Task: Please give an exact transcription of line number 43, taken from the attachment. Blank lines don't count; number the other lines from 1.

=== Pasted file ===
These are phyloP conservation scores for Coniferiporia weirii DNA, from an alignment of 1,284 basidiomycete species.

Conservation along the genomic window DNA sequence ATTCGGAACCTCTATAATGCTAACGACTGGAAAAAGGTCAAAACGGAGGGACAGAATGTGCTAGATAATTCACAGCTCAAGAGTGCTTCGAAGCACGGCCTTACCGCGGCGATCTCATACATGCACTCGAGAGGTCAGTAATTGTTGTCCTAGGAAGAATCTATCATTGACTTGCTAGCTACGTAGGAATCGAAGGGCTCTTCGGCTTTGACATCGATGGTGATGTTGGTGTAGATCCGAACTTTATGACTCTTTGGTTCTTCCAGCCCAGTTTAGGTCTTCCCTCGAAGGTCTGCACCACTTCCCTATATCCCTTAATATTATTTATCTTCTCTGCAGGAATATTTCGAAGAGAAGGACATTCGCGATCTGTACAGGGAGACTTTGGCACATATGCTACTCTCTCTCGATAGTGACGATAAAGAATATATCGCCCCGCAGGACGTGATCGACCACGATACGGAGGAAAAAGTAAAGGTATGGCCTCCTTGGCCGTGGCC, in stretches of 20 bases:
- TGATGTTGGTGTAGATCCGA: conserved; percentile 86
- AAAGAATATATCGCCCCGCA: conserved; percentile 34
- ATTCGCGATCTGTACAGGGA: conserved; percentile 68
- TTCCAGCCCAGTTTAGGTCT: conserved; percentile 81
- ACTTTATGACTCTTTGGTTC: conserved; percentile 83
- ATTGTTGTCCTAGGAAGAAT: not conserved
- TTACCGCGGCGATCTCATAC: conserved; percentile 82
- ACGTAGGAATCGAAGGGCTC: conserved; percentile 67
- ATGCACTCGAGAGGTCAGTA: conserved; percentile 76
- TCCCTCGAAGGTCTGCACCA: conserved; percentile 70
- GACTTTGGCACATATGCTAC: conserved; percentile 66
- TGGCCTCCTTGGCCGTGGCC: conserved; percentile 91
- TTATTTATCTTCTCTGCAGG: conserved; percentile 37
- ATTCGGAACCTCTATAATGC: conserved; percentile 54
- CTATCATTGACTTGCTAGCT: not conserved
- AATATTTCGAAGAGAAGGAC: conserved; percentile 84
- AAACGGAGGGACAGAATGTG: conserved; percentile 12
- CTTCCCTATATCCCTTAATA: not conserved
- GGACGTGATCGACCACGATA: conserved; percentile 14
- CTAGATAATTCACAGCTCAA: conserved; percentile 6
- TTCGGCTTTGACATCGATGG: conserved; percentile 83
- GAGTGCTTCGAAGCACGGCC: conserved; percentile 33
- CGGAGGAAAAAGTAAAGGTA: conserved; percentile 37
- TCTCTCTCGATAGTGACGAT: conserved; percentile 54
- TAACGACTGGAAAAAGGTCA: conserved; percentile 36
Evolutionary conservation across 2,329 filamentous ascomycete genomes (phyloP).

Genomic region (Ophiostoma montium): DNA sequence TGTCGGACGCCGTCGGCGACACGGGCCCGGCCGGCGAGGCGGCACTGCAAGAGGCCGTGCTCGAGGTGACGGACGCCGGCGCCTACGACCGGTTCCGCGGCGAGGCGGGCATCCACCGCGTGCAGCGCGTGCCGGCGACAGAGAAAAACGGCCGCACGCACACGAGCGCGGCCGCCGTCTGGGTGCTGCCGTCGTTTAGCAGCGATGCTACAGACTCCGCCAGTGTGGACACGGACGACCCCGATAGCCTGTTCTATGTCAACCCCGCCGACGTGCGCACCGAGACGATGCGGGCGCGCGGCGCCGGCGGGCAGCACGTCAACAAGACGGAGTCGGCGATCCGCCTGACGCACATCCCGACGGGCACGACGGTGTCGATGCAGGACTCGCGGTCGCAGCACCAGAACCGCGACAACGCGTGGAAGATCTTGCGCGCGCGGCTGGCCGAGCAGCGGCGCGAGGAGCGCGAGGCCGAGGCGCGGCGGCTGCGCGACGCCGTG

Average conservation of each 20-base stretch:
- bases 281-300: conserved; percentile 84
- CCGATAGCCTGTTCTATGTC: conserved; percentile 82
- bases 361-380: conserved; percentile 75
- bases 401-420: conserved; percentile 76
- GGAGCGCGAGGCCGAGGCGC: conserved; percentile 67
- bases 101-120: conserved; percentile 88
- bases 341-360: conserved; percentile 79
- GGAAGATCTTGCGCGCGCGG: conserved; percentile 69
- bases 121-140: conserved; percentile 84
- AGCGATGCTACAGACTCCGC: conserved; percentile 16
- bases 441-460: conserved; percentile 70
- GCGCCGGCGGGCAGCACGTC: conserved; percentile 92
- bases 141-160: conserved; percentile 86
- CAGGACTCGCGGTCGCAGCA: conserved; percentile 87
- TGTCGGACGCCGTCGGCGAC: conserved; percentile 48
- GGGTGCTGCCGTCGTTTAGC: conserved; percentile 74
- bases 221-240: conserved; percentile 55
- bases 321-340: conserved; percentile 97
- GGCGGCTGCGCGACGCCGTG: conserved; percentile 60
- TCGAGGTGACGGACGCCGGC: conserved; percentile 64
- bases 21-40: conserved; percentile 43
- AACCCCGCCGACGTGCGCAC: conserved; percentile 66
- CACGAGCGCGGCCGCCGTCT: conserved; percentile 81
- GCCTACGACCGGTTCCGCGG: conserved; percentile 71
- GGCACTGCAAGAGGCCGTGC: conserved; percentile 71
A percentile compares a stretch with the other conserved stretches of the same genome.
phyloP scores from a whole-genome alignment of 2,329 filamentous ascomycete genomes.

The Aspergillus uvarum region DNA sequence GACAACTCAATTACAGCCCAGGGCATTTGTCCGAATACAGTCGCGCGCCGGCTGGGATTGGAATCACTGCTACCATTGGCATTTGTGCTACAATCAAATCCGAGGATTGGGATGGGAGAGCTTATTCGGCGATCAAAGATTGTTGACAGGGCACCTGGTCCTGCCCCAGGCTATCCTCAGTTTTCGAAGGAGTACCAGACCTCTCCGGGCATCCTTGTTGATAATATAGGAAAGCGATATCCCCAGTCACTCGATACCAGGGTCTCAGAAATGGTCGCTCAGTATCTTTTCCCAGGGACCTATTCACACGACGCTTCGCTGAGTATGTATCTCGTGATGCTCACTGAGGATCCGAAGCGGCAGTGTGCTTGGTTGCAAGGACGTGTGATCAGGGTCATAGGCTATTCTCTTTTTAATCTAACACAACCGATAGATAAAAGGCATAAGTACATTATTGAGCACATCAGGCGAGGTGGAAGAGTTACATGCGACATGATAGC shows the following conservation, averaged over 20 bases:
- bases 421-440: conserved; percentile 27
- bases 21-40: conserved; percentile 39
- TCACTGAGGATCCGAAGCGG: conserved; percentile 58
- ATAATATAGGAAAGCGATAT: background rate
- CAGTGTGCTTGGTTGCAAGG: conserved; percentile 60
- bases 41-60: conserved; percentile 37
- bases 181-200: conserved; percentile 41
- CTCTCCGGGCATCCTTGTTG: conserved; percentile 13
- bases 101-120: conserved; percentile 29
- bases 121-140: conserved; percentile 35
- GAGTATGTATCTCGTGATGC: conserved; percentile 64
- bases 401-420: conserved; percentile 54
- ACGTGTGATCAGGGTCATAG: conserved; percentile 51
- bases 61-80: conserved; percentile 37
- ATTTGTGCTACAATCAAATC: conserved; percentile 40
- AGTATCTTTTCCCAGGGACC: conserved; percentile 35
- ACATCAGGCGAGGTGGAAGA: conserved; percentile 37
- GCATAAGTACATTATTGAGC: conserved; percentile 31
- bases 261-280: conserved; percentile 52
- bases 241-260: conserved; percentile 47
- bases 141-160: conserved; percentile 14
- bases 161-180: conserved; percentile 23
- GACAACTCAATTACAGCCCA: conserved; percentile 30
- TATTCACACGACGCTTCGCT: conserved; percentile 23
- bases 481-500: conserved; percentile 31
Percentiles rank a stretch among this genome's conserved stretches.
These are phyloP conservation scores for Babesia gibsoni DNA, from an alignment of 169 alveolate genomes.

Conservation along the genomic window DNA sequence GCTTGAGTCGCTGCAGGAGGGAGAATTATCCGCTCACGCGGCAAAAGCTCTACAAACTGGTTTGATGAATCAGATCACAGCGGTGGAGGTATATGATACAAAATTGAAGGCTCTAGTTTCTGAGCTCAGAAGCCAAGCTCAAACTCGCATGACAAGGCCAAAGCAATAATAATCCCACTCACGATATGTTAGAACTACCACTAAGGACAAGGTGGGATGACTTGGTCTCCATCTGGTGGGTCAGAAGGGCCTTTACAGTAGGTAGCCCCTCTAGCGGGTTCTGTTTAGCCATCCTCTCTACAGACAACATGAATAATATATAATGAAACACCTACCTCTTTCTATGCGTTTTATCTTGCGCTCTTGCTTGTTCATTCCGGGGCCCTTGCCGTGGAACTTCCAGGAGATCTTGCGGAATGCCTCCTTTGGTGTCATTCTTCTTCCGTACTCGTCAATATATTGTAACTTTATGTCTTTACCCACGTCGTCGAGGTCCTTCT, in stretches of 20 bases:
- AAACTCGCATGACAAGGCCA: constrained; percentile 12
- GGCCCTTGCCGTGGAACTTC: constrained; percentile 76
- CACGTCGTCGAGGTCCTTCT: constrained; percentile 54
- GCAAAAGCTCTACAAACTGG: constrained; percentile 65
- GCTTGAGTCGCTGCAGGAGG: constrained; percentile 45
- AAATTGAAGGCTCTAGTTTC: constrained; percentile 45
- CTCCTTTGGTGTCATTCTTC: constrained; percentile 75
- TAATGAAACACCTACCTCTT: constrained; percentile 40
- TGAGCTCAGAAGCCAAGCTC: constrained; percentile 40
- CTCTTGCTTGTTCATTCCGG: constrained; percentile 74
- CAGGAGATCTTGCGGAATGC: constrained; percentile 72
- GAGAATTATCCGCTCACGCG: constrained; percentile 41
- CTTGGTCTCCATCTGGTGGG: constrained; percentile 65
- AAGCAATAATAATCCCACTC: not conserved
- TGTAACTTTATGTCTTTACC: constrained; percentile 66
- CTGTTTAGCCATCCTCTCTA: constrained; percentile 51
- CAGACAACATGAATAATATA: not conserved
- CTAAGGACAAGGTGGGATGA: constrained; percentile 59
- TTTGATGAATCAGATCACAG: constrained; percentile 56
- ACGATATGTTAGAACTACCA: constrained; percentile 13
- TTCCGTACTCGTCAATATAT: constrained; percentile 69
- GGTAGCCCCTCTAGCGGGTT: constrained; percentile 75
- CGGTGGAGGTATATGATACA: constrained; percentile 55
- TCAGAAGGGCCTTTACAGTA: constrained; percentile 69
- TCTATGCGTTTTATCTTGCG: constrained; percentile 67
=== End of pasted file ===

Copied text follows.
- bases 141-160: conserved; percentile 86